Mothers are still weeping for their boys who went to war

And fathers are still asking what the whole damn thing was for

Guthrie has shifted from his role as reporter to that of concerned citizen. He has concerns, reminiscent of those felt by the Gary Cooper character in Meet John Doe. Guthrie’s concerned citizen then brings up Nixon’s desire to be remembered more favorably, as one who promoted  a “generation of peace.” His legacy was important to him and Nixon would spend most of the last 20 years of his life fine-tuning it.

Yes, you’ll be remembered, be remembered very well

And if I live a long life, oh, the stories I could tell

Of men and wars and poverty, of sickness and of greed

Hell yes, you’ll be remembered, be remembered very well

Nixon’s vanity could be comforted by knowing he’d be remembered favorably for detente with the Soviet Union, the opening to China, ending the draft, creating the EPA and other policies that would be anathema to modern day conservatives. He’d also be remembered for other things.

In the paper-of-record, The New York Times, Nixon’s obituary, dated April 24, 1994, opens with praise for his high intelligence and innovative concepts, but even in the opening paragraph, Guthrie’s observation is affirmed. The last sentence of the first paragraph reads,”Yet he was so motivated by hatreds and fears that he abused his powers and resorted to lies and cover-ups.”

“Presidential Rag” is probably the most direct political song written by Arlo Guthrie. Many of the songs he’s written and recorded throughout his career chronicle lives and events effected by things political. One can learn a lot of history by listening to his albums. Still he’s also inclined to present songs reflecting on everyday life.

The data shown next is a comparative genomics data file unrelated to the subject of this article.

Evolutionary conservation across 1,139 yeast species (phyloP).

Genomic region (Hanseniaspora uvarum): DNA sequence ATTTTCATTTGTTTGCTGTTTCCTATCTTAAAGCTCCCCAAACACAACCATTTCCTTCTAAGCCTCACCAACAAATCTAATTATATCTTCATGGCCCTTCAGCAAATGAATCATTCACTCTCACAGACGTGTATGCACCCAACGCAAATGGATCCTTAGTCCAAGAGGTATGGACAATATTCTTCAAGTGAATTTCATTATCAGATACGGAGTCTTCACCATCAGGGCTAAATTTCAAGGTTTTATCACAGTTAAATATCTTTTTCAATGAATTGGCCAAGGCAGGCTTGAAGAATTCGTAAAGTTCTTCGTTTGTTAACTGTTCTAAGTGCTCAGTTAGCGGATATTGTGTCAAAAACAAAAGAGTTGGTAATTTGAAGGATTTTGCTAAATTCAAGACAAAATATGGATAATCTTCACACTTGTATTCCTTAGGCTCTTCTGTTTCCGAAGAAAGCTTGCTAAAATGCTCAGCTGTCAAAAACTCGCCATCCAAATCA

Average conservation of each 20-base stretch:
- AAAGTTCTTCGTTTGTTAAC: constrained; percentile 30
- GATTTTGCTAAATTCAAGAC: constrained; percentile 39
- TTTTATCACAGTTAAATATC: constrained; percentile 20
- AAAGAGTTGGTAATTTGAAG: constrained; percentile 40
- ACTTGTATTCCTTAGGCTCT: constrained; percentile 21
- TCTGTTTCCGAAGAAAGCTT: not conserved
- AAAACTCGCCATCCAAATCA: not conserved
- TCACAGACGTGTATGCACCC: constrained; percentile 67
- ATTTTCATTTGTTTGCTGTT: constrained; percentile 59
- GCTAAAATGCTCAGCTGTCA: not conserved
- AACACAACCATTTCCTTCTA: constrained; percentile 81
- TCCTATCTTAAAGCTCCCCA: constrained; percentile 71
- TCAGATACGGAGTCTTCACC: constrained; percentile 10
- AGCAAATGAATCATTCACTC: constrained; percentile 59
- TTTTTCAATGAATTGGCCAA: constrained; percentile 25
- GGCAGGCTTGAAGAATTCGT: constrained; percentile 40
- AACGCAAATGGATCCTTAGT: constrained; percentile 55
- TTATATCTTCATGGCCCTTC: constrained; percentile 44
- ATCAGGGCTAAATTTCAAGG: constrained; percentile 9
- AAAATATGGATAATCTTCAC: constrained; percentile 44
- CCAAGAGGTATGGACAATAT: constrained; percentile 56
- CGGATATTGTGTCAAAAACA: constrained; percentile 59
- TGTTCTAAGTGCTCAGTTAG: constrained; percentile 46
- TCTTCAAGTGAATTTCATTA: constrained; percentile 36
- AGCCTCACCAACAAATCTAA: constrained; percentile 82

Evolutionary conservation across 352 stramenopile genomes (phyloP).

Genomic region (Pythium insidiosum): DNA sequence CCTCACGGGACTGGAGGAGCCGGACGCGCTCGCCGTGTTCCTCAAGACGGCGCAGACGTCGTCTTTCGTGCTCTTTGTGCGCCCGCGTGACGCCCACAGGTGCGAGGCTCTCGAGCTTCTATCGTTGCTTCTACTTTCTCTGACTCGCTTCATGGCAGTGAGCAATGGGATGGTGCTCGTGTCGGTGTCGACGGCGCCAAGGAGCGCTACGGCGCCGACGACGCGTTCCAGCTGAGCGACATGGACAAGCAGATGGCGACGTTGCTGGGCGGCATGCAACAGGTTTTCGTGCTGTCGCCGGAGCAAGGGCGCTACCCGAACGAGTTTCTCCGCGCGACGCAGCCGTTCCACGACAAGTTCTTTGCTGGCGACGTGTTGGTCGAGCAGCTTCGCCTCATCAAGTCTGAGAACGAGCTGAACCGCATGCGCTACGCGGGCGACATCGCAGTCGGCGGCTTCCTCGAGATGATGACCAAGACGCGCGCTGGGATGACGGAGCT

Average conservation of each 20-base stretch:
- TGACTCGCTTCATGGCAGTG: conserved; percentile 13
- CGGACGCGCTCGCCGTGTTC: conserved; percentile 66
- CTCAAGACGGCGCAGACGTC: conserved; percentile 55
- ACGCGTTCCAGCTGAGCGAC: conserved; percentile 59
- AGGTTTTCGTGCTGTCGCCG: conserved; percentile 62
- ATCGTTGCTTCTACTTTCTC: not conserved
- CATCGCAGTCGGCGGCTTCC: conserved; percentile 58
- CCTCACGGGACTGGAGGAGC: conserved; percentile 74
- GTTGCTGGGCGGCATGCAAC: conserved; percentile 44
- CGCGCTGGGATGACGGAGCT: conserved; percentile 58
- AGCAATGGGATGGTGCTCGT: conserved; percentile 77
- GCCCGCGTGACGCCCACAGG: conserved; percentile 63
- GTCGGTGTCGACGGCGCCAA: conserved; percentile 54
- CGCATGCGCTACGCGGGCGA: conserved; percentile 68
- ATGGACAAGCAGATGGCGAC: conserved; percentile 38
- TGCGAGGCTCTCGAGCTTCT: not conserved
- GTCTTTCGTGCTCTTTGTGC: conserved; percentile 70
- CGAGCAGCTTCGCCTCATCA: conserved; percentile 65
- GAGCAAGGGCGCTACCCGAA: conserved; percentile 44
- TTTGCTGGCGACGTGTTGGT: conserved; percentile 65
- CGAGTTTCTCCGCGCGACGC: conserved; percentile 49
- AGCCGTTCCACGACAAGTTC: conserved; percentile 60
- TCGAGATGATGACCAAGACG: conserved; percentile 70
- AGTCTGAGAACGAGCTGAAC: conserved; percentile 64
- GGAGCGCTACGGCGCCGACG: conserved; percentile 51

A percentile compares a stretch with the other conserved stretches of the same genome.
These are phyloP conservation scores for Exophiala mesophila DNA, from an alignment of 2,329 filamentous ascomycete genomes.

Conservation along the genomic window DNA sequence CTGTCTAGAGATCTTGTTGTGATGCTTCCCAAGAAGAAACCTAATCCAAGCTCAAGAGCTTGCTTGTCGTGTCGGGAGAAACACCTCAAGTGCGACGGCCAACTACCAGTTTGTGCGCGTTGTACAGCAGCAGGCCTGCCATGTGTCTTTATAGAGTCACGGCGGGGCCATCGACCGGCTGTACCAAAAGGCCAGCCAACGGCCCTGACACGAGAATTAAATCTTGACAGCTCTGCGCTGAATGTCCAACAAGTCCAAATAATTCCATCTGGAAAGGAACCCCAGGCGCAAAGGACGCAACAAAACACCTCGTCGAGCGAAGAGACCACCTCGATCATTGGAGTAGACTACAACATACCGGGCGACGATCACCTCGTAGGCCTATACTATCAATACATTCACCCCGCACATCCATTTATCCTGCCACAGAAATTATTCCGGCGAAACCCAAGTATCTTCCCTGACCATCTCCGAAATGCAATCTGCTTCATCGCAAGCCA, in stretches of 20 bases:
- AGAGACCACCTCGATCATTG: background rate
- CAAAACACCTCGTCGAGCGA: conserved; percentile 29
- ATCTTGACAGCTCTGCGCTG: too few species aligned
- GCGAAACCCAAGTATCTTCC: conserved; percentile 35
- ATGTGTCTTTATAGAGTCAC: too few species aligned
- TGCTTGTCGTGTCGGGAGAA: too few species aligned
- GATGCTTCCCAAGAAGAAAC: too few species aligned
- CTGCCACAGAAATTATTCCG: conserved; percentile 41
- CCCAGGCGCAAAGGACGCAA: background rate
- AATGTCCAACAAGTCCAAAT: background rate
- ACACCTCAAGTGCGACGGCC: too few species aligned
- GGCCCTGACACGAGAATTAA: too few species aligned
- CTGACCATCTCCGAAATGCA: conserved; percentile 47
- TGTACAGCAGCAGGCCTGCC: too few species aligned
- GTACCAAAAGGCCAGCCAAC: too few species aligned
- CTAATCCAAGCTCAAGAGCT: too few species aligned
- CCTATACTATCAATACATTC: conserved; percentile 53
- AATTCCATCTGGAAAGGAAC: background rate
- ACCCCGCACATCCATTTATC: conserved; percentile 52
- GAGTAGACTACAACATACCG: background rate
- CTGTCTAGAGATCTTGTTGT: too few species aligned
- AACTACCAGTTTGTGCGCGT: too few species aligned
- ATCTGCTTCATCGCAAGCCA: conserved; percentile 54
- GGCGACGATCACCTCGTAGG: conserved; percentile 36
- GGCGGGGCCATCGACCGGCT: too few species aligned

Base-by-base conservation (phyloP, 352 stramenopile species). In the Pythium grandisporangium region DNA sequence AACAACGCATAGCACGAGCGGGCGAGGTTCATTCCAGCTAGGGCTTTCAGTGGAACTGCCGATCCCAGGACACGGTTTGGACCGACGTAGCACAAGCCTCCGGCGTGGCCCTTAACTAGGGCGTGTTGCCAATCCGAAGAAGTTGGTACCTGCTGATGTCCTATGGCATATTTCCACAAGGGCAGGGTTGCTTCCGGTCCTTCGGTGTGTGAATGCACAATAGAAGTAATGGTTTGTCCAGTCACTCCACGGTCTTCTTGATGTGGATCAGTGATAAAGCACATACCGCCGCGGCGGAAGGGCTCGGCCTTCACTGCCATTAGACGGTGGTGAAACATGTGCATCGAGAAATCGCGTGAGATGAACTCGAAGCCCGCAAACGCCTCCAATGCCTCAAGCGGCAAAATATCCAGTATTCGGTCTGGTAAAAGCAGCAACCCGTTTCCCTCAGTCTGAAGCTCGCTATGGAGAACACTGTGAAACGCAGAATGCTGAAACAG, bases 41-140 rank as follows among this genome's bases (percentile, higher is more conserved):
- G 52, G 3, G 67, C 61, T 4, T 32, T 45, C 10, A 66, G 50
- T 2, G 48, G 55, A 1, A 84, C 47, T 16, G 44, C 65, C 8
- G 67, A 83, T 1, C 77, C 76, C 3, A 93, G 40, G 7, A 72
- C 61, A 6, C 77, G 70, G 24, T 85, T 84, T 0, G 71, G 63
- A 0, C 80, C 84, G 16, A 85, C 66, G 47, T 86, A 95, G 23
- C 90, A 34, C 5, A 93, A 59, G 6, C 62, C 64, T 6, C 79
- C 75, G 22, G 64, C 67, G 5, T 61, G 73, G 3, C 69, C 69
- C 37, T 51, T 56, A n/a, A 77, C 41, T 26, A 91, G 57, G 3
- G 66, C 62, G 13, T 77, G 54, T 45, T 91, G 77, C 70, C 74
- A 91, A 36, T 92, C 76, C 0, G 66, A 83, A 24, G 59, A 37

Guthrie has proven a fine interpreter of classic material, some of it old, some not so, by the likes of Jimmie Rodgers, Steve Goodman, Leadbelly, Bob Dylan, even Mick Jagger and Keith Richards. And whether by birthright or sheer desire, he has long been one of the best at presenting his father Woody’s songs.

Arlo Guthrie says he’s not a politician and that he’s not running for anything. But he claims “sometimes you gotta say what’s on your mind, so that other people are comfortable telling you what’s on their mind. I like that environment.”

Currently his professional environment is shared on stage with three other generations of Guthries. His father’s songs join him, his children and their children on the “Guthrie Family Rides Again Tour.” It makes for a world of good music and a sterling example of “family values.” That’s something all politicians can endorse.

Arlo Guthrie and family ride into Atlanta on March 5, 8 pm at the Ferst Center for the Arts, Georgia Tech.

This article continues The Southern Song of The Day series.

Jeff Cochran

Jeff Cochran

Jeff Cochran worked in advertising at The Atlanta Journal-Constitution for 27 years before accepting a buy-out in the Summer of 2008. In the seventies/early eighties, he handled advertising for Peaches Records and Tapes' Southeastern and Midwestern stores. He also wrote record reviews for The Great Speckled Bird, a ground-breaking underground newspaper based in Atlanta.